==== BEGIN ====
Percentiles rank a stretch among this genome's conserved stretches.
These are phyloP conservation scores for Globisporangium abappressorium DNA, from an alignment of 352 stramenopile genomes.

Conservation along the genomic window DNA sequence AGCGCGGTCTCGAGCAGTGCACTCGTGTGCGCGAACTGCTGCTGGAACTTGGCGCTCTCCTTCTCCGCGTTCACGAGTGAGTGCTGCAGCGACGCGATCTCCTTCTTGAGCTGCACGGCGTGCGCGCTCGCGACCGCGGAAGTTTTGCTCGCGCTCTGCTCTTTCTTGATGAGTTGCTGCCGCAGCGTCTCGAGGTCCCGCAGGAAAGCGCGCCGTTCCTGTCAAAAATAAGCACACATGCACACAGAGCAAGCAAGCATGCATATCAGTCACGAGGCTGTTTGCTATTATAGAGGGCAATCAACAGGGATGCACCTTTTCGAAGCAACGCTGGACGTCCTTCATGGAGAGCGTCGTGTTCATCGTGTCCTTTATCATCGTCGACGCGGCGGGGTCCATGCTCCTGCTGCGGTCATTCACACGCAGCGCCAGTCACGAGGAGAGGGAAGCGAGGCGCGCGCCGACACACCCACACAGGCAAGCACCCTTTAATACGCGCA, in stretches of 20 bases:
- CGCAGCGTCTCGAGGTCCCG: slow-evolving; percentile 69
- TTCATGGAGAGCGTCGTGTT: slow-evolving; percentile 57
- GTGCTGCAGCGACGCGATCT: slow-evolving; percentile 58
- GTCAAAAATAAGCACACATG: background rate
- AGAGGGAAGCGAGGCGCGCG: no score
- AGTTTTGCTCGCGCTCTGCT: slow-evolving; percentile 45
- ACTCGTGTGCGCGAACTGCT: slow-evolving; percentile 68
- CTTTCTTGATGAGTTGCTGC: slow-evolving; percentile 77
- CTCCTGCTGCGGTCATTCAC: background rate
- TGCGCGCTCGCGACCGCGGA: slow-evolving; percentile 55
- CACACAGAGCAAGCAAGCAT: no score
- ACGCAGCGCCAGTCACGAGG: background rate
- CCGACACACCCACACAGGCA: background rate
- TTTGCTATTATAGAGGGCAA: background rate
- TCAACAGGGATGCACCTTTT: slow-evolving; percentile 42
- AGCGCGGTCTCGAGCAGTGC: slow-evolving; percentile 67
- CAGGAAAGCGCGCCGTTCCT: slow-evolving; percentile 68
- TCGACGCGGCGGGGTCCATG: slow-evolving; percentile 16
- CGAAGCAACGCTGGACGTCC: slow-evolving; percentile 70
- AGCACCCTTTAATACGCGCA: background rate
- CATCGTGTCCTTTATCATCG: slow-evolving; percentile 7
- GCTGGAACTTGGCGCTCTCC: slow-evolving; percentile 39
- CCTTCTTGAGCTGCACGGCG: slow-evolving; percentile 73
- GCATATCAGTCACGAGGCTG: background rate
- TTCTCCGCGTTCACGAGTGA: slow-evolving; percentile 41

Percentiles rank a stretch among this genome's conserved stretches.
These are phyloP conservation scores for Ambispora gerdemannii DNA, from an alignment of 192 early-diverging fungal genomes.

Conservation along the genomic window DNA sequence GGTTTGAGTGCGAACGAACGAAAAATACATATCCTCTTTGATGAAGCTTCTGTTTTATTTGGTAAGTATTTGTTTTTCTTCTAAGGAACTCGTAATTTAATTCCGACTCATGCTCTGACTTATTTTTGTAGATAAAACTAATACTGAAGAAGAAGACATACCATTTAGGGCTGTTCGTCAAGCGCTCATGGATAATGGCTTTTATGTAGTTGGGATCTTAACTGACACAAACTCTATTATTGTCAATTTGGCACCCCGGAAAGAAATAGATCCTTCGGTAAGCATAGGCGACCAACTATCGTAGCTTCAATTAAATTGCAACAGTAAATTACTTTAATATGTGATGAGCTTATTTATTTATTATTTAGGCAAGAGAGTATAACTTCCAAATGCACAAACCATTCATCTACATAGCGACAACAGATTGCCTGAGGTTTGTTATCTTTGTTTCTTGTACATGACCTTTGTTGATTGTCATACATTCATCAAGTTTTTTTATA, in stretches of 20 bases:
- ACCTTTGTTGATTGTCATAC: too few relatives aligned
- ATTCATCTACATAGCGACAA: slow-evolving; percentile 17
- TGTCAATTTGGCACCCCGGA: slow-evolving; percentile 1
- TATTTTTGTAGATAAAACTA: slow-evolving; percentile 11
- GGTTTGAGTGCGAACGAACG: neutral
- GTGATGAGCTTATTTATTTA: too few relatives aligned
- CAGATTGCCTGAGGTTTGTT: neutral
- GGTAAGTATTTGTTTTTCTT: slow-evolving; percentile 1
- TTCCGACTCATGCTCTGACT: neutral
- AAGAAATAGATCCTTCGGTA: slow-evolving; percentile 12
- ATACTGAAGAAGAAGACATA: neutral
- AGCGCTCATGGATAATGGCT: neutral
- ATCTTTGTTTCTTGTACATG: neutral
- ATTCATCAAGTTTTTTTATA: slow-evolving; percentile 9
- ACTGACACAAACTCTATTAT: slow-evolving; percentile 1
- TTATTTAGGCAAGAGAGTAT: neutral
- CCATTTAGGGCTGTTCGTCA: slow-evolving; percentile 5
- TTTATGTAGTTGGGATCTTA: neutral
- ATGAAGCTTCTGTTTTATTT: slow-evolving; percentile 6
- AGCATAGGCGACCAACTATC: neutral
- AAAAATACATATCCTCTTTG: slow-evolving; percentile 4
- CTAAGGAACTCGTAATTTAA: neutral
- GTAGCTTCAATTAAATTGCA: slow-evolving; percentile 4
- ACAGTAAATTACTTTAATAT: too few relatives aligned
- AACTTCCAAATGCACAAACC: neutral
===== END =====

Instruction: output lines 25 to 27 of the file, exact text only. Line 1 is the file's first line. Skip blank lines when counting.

- GCTGGAACTTGGCGCTCTCC: slow-evolving; percentile 39
- CCTTCTTGAGCTGCACGGCG: slow-evolving; percentile 73
- GCATATCAGTCACGAGGCTG: background rate